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Pope says local bishop should make the call on intercommunion

 — June 21, 201821 juin 2018

After a day of touting ways in which Christians might share in greater unity, that commitment to coming together didn’t prevent Pope Francis from backing the Vatican’s doctrinal watchdog in its decision to insist on caution regarding proposals for intercommunion with Protestants.

On a return flight to Rome on Thursday from a day-long ecumenical pilgrimage to Geneva, Francis said he supported the Vatican’s Prefect for the Congregation for the Doctrine of the Faith, Cardinal-elect Luis Ladaria, in requiring a rethink of a draft proposal from the German bishops that would allow for non-Catholics to receive communion under certain conditions.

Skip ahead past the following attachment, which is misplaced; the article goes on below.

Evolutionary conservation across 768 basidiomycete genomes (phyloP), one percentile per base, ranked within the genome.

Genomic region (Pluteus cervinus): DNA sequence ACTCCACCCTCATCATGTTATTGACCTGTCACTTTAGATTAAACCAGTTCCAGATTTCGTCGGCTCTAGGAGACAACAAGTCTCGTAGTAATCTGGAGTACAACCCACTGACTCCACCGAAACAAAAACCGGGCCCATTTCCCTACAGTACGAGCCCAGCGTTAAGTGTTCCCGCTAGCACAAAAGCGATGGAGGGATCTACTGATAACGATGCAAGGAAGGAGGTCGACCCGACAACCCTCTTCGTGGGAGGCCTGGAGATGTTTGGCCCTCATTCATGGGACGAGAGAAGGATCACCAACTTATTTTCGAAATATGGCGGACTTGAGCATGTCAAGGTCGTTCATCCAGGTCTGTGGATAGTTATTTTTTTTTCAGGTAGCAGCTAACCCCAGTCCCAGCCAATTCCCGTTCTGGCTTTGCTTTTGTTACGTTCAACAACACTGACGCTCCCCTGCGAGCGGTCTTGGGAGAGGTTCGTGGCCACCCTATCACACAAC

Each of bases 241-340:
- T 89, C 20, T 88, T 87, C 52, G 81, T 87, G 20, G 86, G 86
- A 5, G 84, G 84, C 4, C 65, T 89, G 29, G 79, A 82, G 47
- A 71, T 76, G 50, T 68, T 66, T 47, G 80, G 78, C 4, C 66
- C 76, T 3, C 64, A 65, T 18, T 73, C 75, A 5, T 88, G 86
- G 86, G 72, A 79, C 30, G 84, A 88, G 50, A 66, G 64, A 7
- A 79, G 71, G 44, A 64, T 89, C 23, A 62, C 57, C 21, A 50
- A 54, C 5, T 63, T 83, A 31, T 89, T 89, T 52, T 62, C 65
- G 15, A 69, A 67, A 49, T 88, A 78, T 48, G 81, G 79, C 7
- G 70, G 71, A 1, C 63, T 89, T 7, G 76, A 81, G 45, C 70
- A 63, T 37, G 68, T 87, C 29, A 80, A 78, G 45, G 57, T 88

Among other items discussed during the 30-minute in-flight press conference was the global migrant and refugee situation – where, once again, Francis reiterated his support for the U.S. Catholic bishops in opposing the Trump administration’s hard line – as well as the challenges of nuclear weapons.